We break down Gordon's bass work on one of the standout tracks from his new album
Mike Gordon’s basses are at the core of Flying Games — locked and steady when his characters are disoriented, melodic and exploratory when the music seeks to break free from convention. Perhaps no track is more bass-minded than “Connected,” Gordon’s ode to the human bond, whose verses feature a vocal and bass dialogue. Mike played his 1999 Gibson Thunderbird IV Reissue with a pick (he used a pick for the entire record), and favored the neck pickup.
The track begins with an eight-bar intro that will return as the chorus bass line. Of note is the way Gordon lays off the downbeat every second measure (bars 2, 4, 6, and 8), and his judicious use of short tones. Letter A is the first verse — actually a double verse at 16 measures — and it begins the vocal and bass conversation. Mike leaves plenty of space for his sung phrases, and he answers with his bass in a funky, flowing way — the most interesting and linear passage ends the section, in bar 24. He offers, “I would play the licks spontaneously, and then Jared and I would decide if they worked or if I needed to play them a little differently or try something else, entirely. I like that I played a lot of roots and 5ths here, because when I introduce a color tone, like a 3rd or a 7th, it has that much more meaning.”
Letter B is the first chorus, mirroring the intro bass line. Letter C is the second verse, this time only eight bars long. Still, Gordon steps up the creativity in his answers to his vocal, using chromaticism in bar 34 and unleashing torrid bluesy riffs in bars 38–40. Dig the way he bounces off the lower A at the end of bar 39 into 40. Letter D is the second chorus; it leads to the bridge at E, which has an open sound that nicely contrasts the previous syncopated sections. Finally, letter F is the extended chorus outro, giving Gordon the opportunity to stretch in this section. He does so with neck-spanning slides in bar 58 and a cool A pentatonic lick in 60. Most ear-grabbing of all is his fill in bar 72, due to his starting with a G dominant lick, even though the tonality is A. For the last nine measures, Gordon returns to the groove, leaving space as the song winds down (save for the nice pentatonic climb in the closing A). Mike advises, “The bass line sits in the pocket, but it also pushes the song along. Play through the part for inspiration, and then come up with your own fills.”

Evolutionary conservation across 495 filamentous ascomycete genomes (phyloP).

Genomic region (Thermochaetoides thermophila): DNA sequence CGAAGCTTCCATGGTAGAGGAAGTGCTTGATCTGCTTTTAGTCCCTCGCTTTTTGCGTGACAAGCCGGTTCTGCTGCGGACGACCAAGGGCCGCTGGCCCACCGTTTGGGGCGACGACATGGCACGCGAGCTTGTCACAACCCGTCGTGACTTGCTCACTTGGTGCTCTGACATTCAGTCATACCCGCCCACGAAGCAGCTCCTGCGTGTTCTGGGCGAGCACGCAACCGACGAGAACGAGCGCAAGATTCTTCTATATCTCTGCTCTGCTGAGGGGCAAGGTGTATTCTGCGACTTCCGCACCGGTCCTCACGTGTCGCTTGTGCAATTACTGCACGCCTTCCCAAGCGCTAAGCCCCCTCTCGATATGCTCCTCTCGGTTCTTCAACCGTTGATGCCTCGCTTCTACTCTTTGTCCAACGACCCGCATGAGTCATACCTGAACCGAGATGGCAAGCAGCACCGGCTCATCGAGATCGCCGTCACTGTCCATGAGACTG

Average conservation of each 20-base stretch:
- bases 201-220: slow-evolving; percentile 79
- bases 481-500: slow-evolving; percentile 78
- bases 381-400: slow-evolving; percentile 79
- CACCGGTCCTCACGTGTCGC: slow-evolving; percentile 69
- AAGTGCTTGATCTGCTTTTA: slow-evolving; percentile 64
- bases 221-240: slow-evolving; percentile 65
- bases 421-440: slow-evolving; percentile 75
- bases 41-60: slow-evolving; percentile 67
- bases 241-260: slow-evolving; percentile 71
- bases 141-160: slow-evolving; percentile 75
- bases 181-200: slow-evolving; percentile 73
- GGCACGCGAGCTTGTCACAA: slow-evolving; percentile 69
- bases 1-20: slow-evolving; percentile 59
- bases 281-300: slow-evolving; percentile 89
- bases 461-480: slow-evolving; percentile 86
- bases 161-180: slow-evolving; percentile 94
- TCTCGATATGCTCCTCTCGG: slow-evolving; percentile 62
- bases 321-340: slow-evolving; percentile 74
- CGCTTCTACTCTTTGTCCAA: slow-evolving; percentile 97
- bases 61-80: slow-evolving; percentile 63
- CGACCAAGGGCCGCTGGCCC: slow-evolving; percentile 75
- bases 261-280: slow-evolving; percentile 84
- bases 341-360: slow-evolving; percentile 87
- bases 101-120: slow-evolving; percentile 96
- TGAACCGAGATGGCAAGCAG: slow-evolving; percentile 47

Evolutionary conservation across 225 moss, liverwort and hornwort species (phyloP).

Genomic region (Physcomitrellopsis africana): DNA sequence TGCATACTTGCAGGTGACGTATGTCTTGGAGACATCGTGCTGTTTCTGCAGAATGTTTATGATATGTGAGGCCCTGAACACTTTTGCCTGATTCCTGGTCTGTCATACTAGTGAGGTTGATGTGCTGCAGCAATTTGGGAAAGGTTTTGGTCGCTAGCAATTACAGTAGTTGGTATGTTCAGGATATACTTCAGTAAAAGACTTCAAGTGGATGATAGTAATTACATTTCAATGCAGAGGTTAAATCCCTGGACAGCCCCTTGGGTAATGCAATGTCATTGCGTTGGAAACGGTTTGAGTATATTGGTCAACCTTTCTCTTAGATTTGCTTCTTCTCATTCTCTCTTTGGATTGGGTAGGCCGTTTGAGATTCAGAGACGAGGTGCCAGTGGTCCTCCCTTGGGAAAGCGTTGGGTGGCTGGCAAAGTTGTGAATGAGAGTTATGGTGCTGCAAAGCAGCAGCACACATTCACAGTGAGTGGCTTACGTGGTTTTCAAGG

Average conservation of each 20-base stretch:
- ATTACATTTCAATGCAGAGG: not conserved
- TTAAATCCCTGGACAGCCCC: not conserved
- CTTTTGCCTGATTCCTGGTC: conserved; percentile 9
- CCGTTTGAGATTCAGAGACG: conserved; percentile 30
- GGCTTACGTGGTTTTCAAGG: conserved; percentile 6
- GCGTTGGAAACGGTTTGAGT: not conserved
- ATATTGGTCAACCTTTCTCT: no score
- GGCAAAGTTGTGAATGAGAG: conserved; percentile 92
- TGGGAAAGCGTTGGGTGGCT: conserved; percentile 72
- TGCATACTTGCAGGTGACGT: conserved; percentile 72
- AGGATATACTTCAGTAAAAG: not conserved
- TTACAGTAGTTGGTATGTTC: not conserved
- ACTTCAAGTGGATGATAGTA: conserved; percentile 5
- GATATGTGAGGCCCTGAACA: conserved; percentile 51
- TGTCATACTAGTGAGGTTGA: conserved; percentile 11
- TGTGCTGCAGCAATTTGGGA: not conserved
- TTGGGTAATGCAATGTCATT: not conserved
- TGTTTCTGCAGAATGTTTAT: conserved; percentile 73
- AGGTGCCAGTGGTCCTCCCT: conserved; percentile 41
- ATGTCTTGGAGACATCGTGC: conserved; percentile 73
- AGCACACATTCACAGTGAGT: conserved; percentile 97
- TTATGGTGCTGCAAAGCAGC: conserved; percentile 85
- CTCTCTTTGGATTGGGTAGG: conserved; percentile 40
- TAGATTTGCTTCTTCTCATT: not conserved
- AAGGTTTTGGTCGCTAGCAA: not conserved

Download the complete transcription PDF: HERE